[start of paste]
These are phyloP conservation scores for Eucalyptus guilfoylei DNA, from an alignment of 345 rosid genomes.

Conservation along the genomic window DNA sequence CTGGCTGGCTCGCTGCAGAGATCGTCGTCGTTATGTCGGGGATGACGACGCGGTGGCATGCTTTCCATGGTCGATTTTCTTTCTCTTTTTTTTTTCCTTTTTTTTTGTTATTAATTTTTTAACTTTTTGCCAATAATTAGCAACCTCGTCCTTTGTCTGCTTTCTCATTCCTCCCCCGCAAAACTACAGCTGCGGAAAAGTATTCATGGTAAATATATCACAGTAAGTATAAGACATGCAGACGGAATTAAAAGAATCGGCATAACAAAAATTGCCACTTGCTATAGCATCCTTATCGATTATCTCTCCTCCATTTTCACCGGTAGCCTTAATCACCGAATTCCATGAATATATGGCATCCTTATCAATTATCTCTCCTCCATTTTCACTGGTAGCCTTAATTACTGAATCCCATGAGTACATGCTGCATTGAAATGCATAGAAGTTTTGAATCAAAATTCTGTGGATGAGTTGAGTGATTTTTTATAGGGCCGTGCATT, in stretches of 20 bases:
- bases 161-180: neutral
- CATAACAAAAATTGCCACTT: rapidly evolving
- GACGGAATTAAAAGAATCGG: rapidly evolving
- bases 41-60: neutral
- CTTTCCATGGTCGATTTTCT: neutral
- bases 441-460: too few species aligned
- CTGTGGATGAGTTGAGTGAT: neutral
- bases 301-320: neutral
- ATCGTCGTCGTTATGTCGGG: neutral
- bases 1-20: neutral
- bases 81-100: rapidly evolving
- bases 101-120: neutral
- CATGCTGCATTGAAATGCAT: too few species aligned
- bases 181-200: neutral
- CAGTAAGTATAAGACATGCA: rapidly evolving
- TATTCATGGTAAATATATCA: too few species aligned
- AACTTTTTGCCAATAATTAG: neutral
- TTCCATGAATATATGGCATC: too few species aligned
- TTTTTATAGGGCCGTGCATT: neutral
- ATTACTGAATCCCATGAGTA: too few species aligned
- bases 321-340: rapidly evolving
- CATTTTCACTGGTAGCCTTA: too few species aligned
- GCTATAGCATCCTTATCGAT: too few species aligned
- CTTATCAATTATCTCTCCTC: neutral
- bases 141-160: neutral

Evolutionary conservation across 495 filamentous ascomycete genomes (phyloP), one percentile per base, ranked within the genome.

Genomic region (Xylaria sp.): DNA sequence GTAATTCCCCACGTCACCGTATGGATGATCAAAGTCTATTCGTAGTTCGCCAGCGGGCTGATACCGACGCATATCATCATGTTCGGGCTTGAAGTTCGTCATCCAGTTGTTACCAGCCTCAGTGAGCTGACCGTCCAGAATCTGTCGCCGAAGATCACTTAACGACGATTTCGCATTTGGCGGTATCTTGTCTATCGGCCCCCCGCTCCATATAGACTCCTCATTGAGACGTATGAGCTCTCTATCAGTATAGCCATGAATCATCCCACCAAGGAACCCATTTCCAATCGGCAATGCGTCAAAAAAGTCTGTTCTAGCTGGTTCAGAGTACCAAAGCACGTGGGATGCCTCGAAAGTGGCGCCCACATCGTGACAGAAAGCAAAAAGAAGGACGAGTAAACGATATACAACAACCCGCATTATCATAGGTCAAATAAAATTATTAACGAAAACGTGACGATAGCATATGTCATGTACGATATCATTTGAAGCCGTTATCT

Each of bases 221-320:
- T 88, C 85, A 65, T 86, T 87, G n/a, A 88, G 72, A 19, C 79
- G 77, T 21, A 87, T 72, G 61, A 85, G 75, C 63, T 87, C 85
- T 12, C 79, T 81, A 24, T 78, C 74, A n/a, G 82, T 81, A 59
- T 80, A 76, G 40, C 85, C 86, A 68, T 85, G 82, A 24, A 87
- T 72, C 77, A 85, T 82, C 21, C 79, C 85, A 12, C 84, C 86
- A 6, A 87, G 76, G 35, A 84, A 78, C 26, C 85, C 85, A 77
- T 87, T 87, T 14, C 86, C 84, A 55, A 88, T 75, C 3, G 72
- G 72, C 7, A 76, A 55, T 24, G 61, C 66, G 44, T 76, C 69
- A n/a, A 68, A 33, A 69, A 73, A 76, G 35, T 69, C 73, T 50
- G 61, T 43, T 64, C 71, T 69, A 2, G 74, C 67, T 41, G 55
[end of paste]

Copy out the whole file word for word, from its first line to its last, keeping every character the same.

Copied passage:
These are phyloP conservation scores for Eucalyptus guilfoylei DNA, from an alignment of 345 rosid genomes.

Conservation along the genomic window DNA sequence CTGGCTGGCTCGCTGCAGAGATCGTCGTCGTTATGTCGGGGATGACGACGCGGTGGCATGCTTTCCATGGTCGATTTTCTTTCTCTTTTTTTTTTCCTTTTTTTTTGTTATTAATTTTTTAACTTTTTGCCAATAATTAGCAACCTCGTCCTTTGTCTGCTTTCTCATTCCTCCCCCGCAAAACTACAGCTGCGGAAAAGTATTCATGGTAAATATATCACAGTAAGTATAAGACATGCAGACGGAATTAAAAGAATCGGCATAACAAAAATTGCCACTTGCTATAGCATCCTTATCGATTATCTCTCCTCCATTTTCACCGGTAGCCTTAATCACCGAATTCCATGAATATATGGCATCCTTATCAATTATCTCTCCTCCATTTTCACTGGTAGCCTTAATTACTGAATCCCATGAGTACATGCTGCATTGAAATGCATAGAAGTTTTGAATCAAAATTCTGTGGATGAGTTGAGTGATTTTTTATAGGGCCGTGCATT, in stretches of 20 bases:
- bases 161-180: neutral
- CATAACAAAAATTGCCACTT: rapidly evolving
- GACGGAATTAAAAGAATCGG: rapidly evolving
- bases 41-60: neutral
- CTTTCCATGGTCGATTTTCT: neutral
- bases 441-460: too few species aligned
- CTGTGGATGAGTTGAGTGAT: neutral
- bases 301-320: neutral
- ATCGTCGTCGTTATGTCGGG: neutral
- bases 1-20: neutral
- bases 81-100: rapidly evolving
- bases 101-120: neutral
- CATGCTGCATTGAAATGCAT: too few species aligned
- bases 181-200: neutral
- CAGTAAGTATAAGACATGCA: rapidly evolving
- TATTCATGGTAAATATATCA: too few species aligned
- AACTTTTTGCCAATAATTAG: neutral
- TTCCATGAATATATGGCATC: too few species aligned
- TTTTTATAGGGCCGTGCATT: neutral
- ATTACTGAATCCCATGAGTA: too few species aligned
- bases 321-340: rapidly evolving
- CATTTTCACTGGTAGCCTTA: too few species aligned
- GCTATAGCATCCTTATCGAT: too few species aligned
- CTTATCAATTATCTCTCCTC: neutral
- bases 141-160: neutral

Evolutionary conservation across 495 filamentous ascomycete genomes (phyloP), one percentile per base, ranked within the genome.

Genomic region (Xylaria sp.): DNA sequence GTAATTCCCCACGTCACCGTATGGATGATCAAAGTCTATTCGTAGTTCGCCAGCGGGCTGATACCGACGCATATCATCATGTTCGGGCTTGAAGTTCGTCATCCAGTTGTTACCAGCCTCAGTGAGCTGACCGTCCAGAATCTGTCGCCGAAGATCACTTAACGACGATTTCGCATTTGGCGGTATCTTGTCTATCGGCCCCCCGCTCCATATAGACTCCTCATTGAGACGTATGAGCTCTCTATCAGTATAGCCATGAATCATCCCACCAAGGAACCCATTTCCAATCGGCAATGCGTCAAAAAAGTCTGTTCTAGCTGGTTCAGAGTACCAAAGCACGTGGGATGCCTCGAAAGTGGCGCCCACATCGTGACAGAAAGCAAAAAGAAGGACGAGTAAACGATATACAACAACCCGCATTATCATAGGTCAAATAAAATTATTAACGAAAACGTGACGATAGCATATGTCATGTACGATATCATTTGAAGCCGTTATCT

Each of bases 221-320:
- T 88, C 85, A 65, T 86, T 87, G n/a, A 88, G 72, A 19, C 79
- G 77, T 21, A 87, T 72, G 61, A 85, G 75, C 63, T 87, C 85
- T 12, C 79, T 81, A 24, T 78, C 74, A n/a, G 82, T 81, A 59
- T 80, A 76, G 40, C 85, C 86, A 68, T 85, G 82, A 24, A 87
- T 72, C 77, A 85, T 82, C 21, C 79, C 85, A 12, C 84, C 86
- A 6, A 87, G 76, G 35, A 84, A 78, C 26, C 85, C 85, A 77
- T 87, T 87, T 14, C 86, C 84, A 55, A 88, T 75, C 3, G 72
- G 72, C 7, A 76, A 55, T 24, G 61, C 66, G 44, T 76, C 69
- A n/a, A 68, A 33, A 69, A 73, A 76, G 35, T 69, C 73, T 50
- G 61, T 43, T 64, C 71, T 69, A 2, G 74, C 67, T 41, G 55